Thursday, June 16, 2011

Interacting with library collections

One really interesting development comes from the DOKLAB (DOK public library in Delft, Netherlands).

DOKLAB Project P from DOKLAB on Vimeo.

How many ways could this type of technology be used to allow older library clients to:
  • contribute their own photos or memories to the library collections
  • curate their own stories using material already in the library collection
  • add information to what is already known about photos and images
  • explore technology without needing to master a mouse or keyboard

I think it would be very interesting to collect the migration stories from a local community in this way, after all 25% of Australians were born overseas ... that's a lot of stories to tell.

Monday, June 13, 2011

Growing older?

Day 13/30 #blogeverydayinjune #blogjune

The more astute reader will realise Day 12 is missing ... (oops) ... but here we are again, considering the startling fact that in Australia over the next decade 25% of teachers will retire. There are similarly large figures of library workers projected to retire. This raises a number of issues for public libraries:
  • local studies expertise - is it possible to be mentored by / shadow an experienced local studies librarian and assimilate years of knowledge and experience?
  • children's librarians - this highly creative area demands a range of performance skills, boundless energy and enthusiasm and is sometimes subject to burnout ... will we have enough experts to keep offering the highly valued baby bounce and rhyme times, storytimes and other programs in future?
  • a lot of library work is quite physical ... how will an ageing workforce handle shelving and other tasks?
  • can an ageing library workforce keep pace with the rapid development of technology?
I think library workers are creative, flexible and accept that theirs is a lifelong learning profession ... I just hope we have the numbers to keep it all going.

Saturday, June 11, 2011

The challenge of blogging daily

When I decided to participate in the #blogeverydayinjune (#blogjune) internet meme this year, I never imagined how hard it would be to find daily inspiration for a topic and the discipline to sit down and write about it. I've opted for a scattered array of ideas around ageing communities and public libraries, a narrow topic but a vital one as our population in Australia ages.

Young for life

Day 11/30 #blogjune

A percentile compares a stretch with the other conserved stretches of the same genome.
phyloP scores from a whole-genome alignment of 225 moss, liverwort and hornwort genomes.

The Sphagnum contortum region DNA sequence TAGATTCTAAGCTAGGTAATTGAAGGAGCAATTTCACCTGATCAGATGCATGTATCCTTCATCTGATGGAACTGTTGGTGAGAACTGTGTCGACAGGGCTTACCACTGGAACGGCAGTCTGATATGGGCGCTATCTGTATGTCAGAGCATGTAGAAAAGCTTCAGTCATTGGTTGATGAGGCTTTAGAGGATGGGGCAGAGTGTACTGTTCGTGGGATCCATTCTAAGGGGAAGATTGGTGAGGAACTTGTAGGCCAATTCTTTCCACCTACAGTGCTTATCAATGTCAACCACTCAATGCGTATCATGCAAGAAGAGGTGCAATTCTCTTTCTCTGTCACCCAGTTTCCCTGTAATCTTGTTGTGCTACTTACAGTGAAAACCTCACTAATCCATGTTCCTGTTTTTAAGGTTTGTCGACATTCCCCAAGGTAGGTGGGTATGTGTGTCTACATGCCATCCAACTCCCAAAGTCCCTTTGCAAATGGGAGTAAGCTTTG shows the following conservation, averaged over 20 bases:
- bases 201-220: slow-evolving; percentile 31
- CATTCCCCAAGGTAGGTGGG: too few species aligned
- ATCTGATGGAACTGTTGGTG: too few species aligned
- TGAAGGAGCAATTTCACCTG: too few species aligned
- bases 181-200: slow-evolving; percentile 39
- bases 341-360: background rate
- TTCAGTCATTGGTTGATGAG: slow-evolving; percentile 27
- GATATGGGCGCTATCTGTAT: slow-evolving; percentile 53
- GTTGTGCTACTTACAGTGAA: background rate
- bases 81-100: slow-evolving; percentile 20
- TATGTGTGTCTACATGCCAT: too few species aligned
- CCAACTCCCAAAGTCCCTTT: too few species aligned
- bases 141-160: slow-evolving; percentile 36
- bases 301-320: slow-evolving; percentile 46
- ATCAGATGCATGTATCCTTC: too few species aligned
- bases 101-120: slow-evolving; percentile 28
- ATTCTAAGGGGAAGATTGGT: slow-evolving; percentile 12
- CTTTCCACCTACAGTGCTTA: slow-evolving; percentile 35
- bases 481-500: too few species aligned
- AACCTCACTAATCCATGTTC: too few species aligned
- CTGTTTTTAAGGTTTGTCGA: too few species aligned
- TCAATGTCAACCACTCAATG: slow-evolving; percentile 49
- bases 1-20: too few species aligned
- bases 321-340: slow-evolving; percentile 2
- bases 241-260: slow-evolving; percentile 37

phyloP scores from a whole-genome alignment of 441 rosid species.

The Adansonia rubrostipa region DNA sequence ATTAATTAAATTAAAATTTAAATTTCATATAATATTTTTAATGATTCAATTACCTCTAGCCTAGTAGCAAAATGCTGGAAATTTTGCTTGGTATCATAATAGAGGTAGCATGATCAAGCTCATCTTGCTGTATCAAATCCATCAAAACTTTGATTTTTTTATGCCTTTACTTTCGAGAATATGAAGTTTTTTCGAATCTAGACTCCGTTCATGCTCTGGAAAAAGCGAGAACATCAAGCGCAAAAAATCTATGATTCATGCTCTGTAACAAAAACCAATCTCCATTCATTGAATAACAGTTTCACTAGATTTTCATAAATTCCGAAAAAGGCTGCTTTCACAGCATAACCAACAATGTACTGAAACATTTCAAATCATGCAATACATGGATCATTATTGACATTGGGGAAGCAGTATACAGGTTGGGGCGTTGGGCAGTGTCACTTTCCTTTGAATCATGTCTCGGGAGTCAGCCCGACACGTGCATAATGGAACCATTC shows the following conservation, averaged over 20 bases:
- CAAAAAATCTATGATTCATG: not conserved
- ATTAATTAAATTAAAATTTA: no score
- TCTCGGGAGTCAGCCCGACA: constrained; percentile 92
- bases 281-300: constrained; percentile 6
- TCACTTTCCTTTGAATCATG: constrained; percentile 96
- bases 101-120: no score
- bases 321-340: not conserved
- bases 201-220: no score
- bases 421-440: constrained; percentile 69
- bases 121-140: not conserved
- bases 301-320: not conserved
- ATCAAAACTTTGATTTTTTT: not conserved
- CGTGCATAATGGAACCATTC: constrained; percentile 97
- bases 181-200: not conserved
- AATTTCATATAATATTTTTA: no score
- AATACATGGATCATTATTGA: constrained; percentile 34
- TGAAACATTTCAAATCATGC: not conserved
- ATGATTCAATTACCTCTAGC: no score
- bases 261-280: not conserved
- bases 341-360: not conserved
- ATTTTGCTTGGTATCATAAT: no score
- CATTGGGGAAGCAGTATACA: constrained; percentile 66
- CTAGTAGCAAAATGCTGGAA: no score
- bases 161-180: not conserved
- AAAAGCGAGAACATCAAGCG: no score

There is a great initiative in Singapore, an annual Active Ageing Festival coordinated by the Council for Third Age (C3A). It is their goal to "introduce seniors to a variety of activities and experiences that will lead them on the journey to an active lifestyle."

Are there opportunities for public libraries to initiate their own local active ageing festivals? There are many health care providers, physical activity opportunities, clubs and organisations seeking to engage with seniors and a combined annual event could create quite a bit of momentum in a community.

There is a great example of a library based festival: The Hills Shire Library Service in Sydney's west won an award in 2010 for its "Festival of Active Living" at the Castle Hill Library. "The three-day Festival included hobbies, health and wellbeing and lifestyle options and talks by gardening guru Sandra Ross, meditation expert Kevin Hume, media personality Ita Buttrose and author Mary Moody... Objectives of the festival were: to change perceptions about libraries and increase awareness and usage; open opportunities for seniors to remain active and enhance their quality of life; to help build a vibrant, healthy and active community; and to provide avenues for seniors to connect and be part of their community.”

Friday, June 10, 2011

Grey nomads and flying pigs?

Day 10/30 #blogjune

A colleague sent me a link to this intriguing blog, Pigs will fly. It is an Australia-wide network that focusses on "small business, tourism and community information that we hope helps concerned Australians balance the ‘sustainability quadruple bottom line’ of socio-cultural, economic, environmental and governance elements that we deal with on a daily basis."

Of particular interest to me is their focus on the 'grey nomads', retirees with an interest in travel in the Australian outback. They connect grey nomads with skills and property owners in outback Australia in need of an experienced electrician, plumber, painter, builder/carpenter.

Doing the grey nomad thing - in style!
Picture credit: Doing the grey nomad thing in style by JohnBanbury

How are public libraries meeting the needs of grey nomads?
  • is wifi free or low cost?
  • do you have to be a local resident to use the public access internet and pcs?
  • can they borrow from your library?
  • is a temporary membership available?
  • is the library advertising at the local tourist information office?
  • does the library have local tourism information available?

Thursday, June 9, 2011

Healthy ageing - stay physically active

Day 9/30 #blogjune

As the excellent folk at Better Health Channel have said, "Physical activity (exercise) can help older people maintain independence, recover from illness and reduce their risk of disease. Muscle mass and bone strength can be improved with regular exercise. Walking, swimming, dancing and cycling are all good forms of exercise which can also be sociable"